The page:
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Link: Can you Walk and Chew Gum at the Same Time?

Ever heard the expression « bet you can’t walk and chew gum at the same time? » I am not sure I really appreciated the full extent of its meaning until just last week.

At the 3rd International Congress on Gait and Mental Function in Washington DC in February, a series of new research studies were unveiled. One such study, described by Prof. Jeffrey M. Hausdorff , Director of Tel-Aviv Sourasky Medical Center, was on the topic of dual-tasking while waking. That is, walking and doing one other thing at the same time – like talking, observing the trees and flowers or other tasks that require a little attention.

Posted on by T.A.O. on 30th August 2014 to the tread https://www.facebook.com/groups/251477975360/permalink/10154491879730361/.

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Link: Cognitive and affective dysfunctions in autoimmune thyroiditis

Hashimoto’s thyroiditis (HT) is the most frequent cause of hypothyroidism in areas with sufficient iodine intake. While the impact of thyroid function on mood and cognition is well known, only in the recent years, an increasing number of studies report on the association of HT with cognitive and affective disturbances also in the euthyroid state. Recent imaging studies have shown that these impairments are accompanied by altered brain perfusion, in particular, in the frontal lobe and a reduced gray matter density in the left inferior gyrus frontalis. Brain function abnormalities in euthyroid patients with HT may be subtle and only detected by specific testing or even severe as it is the case in the rare neuropsychiatric disorder Hashimoto’s encephalopathy (HE).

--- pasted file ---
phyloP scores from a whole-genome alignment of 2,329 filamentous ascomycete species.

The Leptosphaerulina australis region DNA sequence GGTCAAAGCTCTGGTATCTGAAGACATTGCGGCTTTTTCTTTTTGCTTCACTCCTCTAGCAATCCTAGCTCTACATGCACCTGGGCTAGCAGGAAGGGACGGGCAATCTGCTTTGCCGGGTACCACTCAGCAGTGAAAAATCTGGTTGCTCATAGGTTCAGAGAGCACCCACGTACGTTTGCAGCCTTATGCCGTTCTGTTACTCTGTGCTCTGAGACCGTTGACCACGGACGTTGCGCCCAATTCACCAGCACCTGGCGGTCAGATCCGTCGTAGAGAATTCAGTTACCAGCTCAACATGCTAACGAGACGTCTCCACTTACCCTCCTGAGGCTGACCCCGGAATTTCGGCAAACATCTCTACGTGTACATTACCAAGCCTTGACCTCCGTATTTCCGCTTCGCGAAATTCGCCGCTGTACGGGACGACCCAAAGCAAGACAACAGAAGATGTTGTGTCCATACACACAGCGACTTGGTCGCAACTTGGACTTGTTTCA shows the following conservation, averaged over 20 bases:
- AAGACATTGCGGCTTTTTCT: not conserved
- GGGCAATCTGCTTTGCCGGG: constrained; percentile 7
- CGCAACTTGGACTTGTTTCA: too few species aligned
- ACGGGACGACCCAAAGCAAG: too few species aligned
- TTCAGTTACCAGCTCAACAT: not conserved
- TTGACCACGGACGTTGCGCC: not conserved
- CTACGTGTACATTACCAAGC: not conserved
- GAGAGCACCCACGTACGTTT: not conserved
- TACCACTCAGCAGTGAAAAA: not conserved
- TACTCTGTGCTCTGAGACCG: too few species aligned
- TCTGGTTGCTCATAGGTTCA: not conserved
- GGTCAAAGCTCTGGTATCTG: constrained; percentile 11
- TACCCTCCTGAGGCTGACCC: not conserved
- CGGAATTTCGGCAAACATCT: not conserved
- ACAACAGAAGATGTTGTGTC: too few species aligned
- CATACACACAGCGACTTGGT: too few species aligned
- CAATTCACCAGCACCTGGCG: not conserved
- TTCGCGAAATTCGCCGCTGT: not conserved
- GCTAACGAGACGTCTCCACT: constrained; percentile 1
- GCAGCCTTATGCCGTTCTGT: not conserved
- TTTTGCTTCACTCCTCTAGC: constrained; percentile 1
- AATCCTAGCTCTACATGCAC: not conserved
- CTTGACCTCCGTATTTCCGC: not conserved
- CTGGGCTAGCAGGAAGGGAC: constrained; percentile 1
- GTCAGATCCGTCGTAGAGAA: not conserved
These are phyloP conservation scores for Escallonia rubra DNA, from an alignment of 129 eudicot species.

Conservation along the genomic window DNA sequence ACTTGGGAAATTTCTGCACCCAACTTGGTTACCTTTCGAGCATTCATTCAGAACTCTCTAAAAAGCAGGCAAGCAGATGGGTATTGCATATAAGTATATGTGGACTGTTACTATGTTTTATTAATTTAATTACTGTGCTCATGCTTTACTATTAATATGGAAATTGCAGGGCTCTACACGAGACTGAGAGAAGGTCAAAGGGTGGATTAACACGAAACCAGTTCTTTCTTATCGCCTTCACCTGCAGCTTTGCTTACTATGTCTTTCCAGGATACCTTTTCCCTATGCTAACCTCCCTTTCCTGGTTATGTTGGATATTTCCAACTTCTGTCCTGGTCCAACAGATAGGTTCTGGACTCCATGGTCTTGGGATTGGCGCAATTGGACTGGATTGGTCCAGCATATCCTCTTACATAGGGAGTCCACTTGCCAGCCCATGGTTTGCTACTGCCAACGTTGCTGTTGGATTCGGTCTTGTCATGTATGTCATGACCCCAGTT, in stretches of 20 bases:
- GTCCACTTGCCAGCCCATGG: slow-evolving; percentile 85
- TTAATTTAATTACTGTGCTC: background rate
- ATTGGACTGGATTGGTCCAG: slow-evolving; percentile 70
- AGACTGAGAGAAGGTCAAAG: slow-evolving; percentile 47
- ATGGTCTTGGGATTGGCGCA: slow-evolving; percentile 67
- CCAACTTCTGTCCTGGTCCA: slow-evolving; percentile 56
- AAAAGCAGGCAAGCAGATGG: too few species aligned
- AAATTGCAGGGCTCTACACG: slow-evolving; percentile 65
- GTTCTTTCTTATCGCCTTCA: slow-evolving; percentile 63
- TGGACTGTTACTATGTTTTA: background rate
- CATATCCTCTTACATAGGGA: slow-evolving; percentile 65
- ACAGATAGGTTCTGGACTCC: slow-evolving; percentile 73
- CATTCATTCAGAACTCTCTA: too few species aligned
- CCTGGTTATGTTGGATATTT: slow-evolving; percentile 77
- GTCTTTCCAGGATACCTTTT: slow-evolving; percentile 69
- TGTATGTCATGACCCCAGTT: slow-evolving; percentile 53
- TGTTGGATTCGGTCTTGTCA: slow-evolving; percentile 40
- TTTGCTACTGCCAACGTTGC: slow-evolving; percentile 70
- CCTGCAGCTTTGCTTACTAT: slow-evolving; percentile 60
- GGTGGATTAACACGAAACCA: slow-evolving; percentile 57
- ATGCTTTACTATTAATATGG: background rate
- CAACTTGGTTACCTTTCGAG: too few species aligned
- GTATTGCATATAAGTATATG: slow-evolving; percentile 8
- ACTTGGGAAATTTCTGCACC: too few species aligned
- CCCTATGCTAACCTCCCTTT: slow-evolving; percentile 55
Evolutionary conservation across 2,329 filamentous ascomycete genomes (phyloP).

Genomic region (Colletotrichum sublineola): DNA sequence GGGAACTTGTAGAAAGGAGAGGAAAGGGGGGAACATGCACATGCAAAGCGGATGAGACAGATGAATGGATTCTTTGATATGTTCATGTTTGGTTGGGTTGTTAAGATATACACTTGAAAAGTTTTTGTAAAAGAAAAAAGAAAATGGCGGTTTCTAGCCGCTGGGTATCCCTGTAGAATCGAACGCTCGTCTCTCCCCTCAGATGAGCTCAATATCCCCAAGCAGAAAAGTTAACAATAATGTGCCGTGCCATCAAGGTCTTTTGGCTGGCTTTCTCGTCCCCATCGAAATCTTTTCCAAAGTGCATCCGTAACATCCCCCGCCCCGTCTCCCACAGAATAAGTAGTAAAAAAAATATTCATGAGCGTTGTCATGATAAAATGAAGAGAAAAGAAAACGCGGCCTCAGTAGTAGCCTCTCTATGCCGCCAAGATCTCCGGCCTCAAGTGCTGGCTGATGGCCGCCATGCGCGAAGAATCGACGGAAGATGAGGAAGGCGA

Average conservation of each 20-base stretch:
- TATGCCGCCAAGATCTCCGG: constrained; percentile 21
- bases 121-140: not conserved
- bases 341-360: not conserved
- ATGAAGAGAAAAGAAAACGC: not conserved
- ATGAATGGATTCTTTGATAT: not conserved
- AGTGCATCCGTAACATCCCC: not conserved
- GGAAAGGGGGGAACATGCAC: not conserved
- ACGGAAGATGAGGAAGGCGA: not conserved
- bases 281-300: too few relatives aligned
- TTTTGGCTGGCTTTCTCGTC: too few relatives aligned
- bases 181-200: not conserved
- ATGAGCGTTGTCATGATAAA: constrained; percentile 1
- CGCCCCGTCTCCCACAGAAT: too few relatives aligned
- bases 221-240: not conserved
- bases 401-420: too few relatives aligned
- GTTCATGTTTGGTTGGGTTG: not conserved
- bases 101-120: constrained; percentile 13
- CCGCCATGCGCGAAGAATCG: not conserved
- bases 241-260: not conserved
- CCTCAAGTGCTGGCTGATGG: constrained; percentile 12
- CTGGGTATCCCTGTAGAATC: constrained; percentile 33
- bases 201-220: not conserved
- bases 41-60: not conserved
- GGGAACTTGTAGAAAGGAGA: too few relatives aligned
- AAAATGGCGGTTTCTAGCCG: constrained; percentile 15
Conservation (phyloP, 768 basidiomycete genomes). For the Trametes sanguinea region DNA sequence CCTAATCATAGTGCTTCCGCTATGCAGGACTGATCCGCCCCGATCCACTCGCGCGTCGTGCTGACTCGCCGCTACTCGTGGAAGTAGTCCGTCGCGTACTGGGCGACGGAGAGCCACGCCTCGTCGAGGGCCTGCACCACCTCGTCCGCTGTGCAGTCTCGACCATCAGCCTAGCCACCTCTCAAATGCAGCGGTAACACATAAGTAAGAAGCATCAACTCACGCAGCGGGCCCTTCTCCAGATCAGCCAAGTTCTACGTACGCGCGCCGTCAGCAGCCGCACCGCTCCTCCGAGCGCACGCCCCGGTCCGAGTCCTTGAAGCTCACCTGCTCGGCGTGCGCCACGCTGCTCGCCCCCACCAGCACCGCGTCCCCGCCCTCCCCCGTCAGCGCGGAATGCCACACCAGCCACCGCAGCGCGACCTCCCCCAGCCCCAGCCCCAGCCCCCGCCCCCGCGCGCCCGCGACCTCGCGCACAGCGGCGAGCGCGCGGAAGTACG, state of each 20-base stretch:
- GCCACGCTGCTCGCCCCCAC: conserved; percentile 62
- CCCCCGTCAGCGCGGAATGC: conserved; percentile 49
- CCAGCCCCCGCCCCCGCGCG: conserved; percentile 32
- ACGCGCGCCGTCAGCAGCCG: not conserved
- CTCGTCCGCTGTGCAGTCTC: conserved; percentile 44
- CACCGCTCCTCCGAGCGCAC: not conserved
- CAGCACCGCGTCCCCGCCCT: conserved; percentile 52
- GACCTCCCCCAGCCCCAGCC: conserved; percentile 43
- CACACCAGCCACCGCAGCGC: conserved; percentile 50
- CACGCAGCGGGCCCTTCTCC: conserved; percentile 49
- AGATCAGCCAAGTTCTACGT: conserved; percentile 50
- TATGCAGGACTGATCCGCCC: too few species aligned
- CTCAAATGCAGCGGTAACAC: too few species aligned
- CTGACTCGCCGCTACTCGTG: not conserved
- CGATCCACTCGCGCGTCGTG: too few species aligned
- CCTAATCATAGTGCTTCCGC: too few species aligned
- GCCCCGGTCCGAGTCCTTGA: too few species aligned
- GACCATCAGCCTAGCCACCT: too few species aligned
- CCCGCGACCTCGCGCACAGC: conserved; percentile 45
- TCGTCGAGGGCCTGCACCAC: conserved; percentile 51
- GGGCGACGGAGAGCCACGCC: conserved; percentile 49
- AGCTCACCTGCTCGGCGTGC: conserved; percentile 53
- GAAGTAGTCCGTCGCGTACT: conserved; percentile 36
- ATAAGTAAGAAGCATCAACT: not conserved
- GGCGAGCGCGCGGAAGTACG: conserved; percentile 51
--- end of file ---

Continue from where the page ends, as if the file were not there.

The full text could not be located; however, the abstract can be found at http://www.sciencedirect.com/science/article/pii/S0889159114000749.

Copyright © 2014 Elsevier Inc. All rights reserved.

 

This website is not a substitute for independent professional advice. Nothing contained in this site is intended to be used as medical advice. No articles, personal accounts, or other content are intended to be used to diagnose, treat, cure or prevent any disease, nor should it be used for therapeutic purposes or as a substitute for your own health professionals advice.